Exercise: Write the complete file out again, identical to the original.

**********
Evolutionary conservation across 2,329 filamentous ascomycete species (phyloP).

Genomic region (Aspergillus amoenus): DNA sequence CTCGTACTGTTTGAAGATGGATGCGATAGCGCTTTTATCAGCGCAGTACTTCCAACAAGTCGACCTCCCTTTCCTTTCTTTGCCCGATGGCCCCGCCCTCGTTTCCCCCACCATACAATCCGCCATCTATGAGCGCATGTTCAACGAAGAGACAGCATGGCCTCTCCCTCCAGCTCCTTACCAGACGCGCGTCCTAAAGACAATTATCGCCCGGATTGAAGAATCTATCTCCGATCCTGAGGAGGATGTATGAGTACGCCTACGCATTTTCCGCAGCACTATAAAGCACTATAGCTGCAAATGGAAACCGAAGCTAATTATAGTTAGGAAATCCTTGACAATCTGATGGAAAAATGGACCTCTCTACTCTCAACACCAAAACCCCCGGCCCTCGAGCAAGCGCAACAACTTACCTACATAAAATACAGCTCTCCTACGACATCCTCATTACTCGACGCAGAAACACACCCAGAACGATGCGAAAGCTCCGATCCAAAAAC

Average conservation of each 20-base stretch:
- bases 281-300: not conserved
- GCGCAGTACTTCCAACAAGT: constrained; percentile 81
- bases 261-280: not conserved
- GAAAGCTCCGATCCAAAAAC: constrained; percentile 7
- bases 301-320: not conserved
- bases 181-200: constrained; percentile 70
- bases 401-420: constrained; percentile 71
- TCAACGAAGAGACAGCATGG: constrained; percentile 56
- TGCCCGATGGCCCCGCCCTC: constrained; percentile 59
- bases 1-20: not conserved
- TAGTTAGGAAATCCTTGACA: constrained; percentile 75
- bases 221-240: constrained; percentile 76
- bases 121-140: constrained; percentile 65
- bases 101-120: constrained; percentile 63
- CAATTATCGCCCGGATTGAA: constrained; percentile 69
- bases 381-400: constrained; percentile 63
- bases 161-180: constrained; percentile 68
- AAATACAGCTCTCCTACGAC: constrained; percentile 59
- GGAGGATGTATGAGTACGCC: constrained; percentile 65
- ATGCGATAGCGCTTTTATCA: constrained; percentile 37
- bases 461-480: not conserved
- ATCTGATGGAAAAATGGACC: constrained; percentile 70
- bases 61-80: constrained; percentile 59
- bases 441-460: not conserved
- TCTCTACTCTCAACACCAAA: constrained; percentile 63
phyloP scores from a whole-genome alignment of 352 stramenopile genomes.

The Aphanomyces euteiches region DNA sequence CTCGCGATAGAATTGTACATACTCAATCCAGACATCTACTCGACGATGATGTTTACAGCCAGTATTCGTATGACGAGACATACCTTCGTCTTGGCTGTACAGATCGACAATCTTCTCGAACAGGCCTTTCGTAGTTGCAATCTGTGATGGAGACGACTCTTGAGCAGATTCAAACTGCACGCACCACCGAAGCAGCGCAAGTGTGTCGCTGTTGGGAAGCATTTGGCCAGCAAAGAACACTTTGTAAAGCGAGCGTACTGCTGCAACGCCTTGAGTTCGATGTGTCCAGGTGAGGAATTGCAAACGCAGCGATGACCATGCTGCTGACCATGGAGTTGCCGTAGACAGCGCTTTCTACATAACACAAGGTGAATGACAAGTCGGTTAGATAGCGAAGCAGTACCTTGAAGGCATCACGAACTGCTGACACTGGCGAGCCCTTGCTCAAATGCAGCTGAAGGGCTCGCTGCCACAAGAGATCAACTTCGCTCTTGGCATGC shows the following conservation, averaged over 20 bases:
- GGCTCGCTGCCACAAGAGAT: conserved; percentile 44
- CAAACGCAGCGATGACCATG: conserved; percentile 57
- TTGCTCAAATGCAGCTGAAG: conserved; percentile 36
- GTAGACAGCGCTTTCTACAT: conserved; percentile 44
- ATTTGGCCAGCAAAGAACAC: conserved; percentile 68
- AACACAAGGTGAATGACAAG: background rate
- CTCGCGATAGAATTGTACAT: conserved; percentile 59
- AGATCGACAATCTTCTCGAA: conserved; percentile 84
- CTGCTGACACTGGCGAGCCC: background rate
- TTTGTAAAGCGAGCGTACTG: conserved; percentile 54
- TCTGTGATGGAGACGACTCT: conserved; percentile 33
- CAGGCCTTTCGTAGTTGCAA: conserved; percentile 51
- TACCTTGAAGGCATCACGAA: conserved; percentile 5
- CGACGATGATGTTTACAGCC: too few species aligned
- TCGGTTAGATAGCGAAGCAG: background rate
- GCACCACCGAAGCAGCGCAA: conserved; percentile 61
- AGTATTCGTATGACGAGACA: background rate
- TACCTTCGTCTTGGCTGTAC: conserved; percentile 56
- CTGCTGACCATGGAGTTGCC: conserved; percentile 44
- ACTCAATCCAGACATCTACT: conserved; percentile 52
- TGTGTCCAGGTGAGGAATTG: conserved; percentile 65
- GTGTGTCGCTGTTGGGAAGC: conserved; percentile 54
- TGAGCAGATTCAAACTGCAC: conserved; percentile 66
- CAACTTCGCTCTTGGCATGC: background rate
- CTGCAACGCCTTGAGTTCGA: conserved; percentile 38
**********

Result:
Evolutionary conservation across 2,329 filamentous ascomycete species (phyloP).

Genomic region (Aspergillus amoenus): DNA sequence CTCGTACTGTTTGAAGATGGATGCGATAGCGCTTTTATCAGCGCAGTACTTCCAACAAGTCGACCTCCCTTTCCTTTCTTTGCCCGATGGCCCCGCCCTCGTTTCCCCCACCATACAATCCGCCATCTATGAGCGCATGTTCAACGAAGAGACAGCATGGCCTCTCCCTCCAGCTCCTTACCAGACGCGCGTCCTAAAGACAATTATCGCCCGGATTGAAGAATCTATCTCCGATCCTGAGGAGGATGTATGAGTACGCCTACGCATTTTCCGCAGCACTATAAAGCACTATAGCTGCAAATGGAAACCGAAGCTAATTATAGTTAGGAAATCCTTGACAATCTGATGGAAAAATGGACCTCTCTACTCTCAACACCAAAACCCCCGGCCCTCGAGCAAGCGCAACAACTTACCTACATAAAATACAGCTCTCCTACGACATCCTCATTACTCGACGCAGAAACACACCCAGAACGATGCGAAAGCTCCGATCCAAAAAC

Average conservation of each 20-base stretch:
- bases 281-300: not conserved
- GCGCAGTACTTCCAACAAGT: constrained; percentile 81
- bases 261-280: not conserved
- GAAAGCTCCGATCCAAAAAC: constrained; percentile 7
- bases 301-320: not conserved
- bases 181-200: constrained; percentile 70
- bases 401-420: constrained; percentile 71
- TCAACGAAGAGACAGCATGG: constrained; percentile 56
- TGCCCGATGGCCCCGCCCTC: constrained; percentile 59
- bases 1-20: not conserved
- TAGTTAGGAAATCCTTGACA: constrained; percentile 75
- bases 221-240: constrained; percentile 76
- bases 121-140: constrained; percentile 65
- bases 101-120: constrained; percentile 63
- CAATTATCGCCCGGATTGAA: constrained; percentile 69
- bases 381-400: constrained; percentile 63
- bases 161-180: constrained; percentile 68
- AAATACAGCTCTCCTACGAC: constrained; percentile 59
- GGAGGATGTATGAGTACGCC: constrained; percentile 65
- ATGCGATAGCGCTTTTATCA: constrained; percentile 37
- bases 461-480: not conserved
- ATCTGATGGAAAAATGGACC: constrained; percentile 70
- bases 61-80: constrained; percentile 59
- bases 441-460: not conserved
- TCTCTACTCTCAACACCAAA: constrained; percentile 63
phyloP scores from a whole-genome alignment of 352 stramenopile genomes.

The Aphanomyces euteiches region DNA sequence CTCGCGATAGAATTGTACATACTCAATCCAGACATCTACTCGACGATGATGTTTACAGCCAGTATTCGTATGACGAGACATACCTTCGTCTTGGCTGTACAGATCGACAATCTTCTCGAACAGGCCTTTCGTAGTTGCAATCTGTGATGGAGACGACTCTTGAGCAGATTCAAACTGCACGCACCACCGAAGCAGCGCAAGTGTGTCGCTGTTGGGAAGCATTTGGCCAGCAAAGAACACTTTGTAAAGCGAGCGTACTGCTGCAACGCCTTGAGTTCGATGTGTCCAGGTGAGGAATTGCAAACGCAGCGATGACCATGCTGCTGACCATGGAGTTGCCGTAGACAGCGCTTTCTACATAACACAAGGTGAATGACAAGTCGGTTAGATAGCGAAGCAGTACCTTGAAGGCATCACGAACTGCTGACACTGGCGAGCCCTTGCTCAAATGCAGCTGAAGGGCTCGCTGCCACAAGAGATCAACTTCGCTCTTGGCATGC shows the following conservation, averaged over 20 bases:
- GGCTCGCTGCCACAAGAGAT: conserved; percentile 44
- CAAACGCAGCGATGACCATG: conserved; percentile 57
- TTGCTCAAATGCAGCTGAAG: conserved; percentile 36
- GTAGACAGCGCTTTCTACAT: conserved; percentile 44
- ATTTGGCCAGCAAAGAACAC: conserved; percentile 68
- AACACAAGGTGAATGACAAG: background rate
- CTCGCGATAGAATTGTACAT: conserved; percentile 59
- AGATCGACAATCTTCTCGAA: conserved; percentile 84
- CTGCTGACACTGGCGAGCCC: background rate
- TTTGTAAAGCGAGCGTACTG: conserved; percentile 54
- TCTGTGATGGAGACGACTCT: conserved; percentile 33
- CAGGCCTTTCGTAGTTGCAA: conserved; percentile 51
- TACCTTGAAGGCATCACGAA: conserved; percentile 5
- CGACGATGATGTTTACAGCC: too few species aligned
- TCGGTTAGATAGCGAAGCAG: background rate
- GCACCACCGAAGCAGCGCAA: conserved; percentile 61
- AGTATTCGTATGACGAGACA: background rate
- TACCTTCGTCTTGGCTGTAC: conserved; percentile 56
- CTGCTGACCATGGAGTTGCC: conserved; percentile 44
- ACTCAATCCAGACATCTACT: conserved; percentile 52
- TGTGTCCAGGTGAGGAATTG: conserved; percentile 65
- GTGTGTCGCTGTTGGGAAGC: conserved; percentile 54
- TGAGCAGATTCAAACTGCAC: conserved; percentile 66
- CAACTTCGCTCTTGGCATGC: background rate
- CTGCAACGCCTTGAGTTCGA: conserved; percentile 38